Monday, 18 August 2014

Unwind Brighton- beachy yarny fish and chippy goodness

Oh!  I can't believe this was more than a month ago and I am just getting around to writing about it.  

I somehow managed to combine two or three or six guilty pleasures in one day: mainly going to the beach (or, as they call it here, the seaside) and shopping for yarn.  

I had heard about Unwind Brighton, a fibre festival with lots of workshops and classes and dealers of wooly goodness, and toyed with going.  I need more yarn like an Eskimo needs ice (global warming notwithstanding) but, oh, Brighton.  I've stopped through to transfer trains a couple times, but I hadn't popped out to explore yet.  I had heard mixed things about it: being only an hour on the train from central London, some had said it had become just another extension of London, with hipster bars and trashy clubs, and home of general seaside debauchery.  Having grown up next to what is perhaps the trashiest of seaside towns on the Maine coast, and having lived in Brooklyn fairly close to Coney Island, I felt like I needed to at least give Brighton a chance.  

Off to Victoria station we went, past the lovely old Battersea Power Plant.  

In less than an hour, we were standing outside the beautiful Victorian train station in Brighton, taking in the sea air.  I bought a flat of dark, sweetly sour cherries from a French woman out front, and imminently slipped into the comfortable, casual french conversation that I've had with vendors of produce countless of times.  This made me happy.

We wound our way through the orderly bustling streets to the Royal Pavilion, a really amazing romantic convention center.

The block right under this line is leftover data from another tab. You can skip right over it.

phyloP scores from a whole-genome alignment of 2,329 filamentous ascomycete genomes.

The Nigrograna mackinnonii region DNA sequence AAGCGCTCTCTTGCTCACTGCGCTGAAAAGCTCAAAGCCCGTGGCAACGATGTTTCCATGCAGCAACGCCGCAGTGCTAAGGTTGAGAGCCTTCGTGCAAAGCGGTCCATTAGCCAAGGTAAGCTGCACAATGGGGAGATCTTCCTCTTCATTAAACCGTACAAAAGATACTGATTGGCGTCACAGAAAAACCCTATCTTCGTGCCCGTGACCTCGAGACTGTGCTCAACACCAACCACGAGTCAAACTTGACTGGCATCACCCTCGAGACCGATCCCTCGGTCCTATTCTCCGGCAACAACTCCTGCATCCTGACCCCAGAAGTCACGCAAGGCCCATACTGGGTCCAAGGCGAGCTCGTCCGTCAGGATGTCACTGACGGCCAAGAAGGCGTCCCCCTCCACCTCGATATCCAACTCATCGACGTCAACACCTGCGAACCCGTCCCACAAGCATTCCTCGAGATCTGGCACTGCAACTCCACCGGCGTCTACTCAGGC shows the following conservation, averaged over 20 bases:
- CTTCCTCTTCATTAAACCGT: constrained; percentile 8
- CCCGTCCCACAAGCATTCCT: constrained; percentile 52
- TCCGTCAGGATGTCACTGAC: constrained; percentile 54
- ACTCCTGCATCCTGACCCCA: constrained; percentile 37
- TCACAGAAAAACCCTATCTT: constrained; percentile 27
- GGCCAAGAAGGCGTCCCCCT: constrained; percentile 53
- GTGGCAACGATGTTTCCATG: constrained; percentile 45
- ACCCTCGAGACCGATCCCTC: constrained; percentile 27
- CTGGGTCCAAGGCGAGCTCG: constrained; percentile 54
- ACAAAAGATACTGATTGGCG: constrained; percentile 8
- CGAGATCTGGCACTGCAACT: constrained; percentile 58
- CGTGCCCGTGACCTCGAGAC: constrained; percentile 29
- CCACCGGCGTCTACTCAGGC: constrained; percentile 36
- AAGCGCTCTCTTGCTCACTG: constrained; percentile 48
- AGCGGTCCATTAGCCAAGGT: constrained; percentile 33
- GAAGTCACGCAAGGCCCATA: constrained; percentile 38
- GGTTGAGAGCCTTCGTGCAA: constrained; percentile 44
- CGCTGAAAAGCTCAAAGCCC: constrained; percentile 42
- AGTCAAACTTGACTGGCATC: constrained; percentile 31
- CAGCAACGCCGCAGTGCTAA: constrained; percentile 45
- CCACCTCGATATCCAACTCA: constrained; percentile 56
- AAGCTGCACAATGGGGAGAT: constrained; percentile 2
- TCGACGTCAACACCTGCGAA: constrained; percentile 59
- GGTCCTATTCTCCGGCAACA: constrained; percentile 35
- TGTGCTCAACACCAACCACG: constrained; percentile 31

It also houses a museum, and is nestled into some lovely picnicking gardens.

Oh, but inside was the real treat.  I met up with my friend Mary and we dove into the main hall, filled with yarn vendors.

After popping in accidentally on a spinning class... (OoOh!  Spinners!...."sorry, but did you sign up for this class?")... we went to work exploring the local yarn scene and picking up some hard-to-find gems.

It was pretty quiet compared to some other festivals I had been to.  Also, it was Sunday, which means that stocks should have been depleted a bit, but every booth seemed to be filled with yarny goodness.  What was refreshing was there were mostly independent spinnery and dyers and designers filling the room.

I found some lovely gotland, but deemed it a bit too scratchy to give for a gift to a non-knitter.  Since I mostly gift-knit these days anyway, I like to present people with wool that they can cuddle up to without feeling like they just got too close to a hedgehog.

I ended up wholeheartedly supporting Juno fibre arts, a local etsy seller.  She had lovely BFL yarn, and I bought a great deal of it.  Her colors were lovely, and I she had some good manly colors so I picked up a few skeins to make man-gifts with.  It's soft enough to be worn next to the skin, and it has a really lovely sheen to it.  She also had some gorgeous lace weight wensleydale that I momentarily lusted over, but decided it might be too scratchy for most.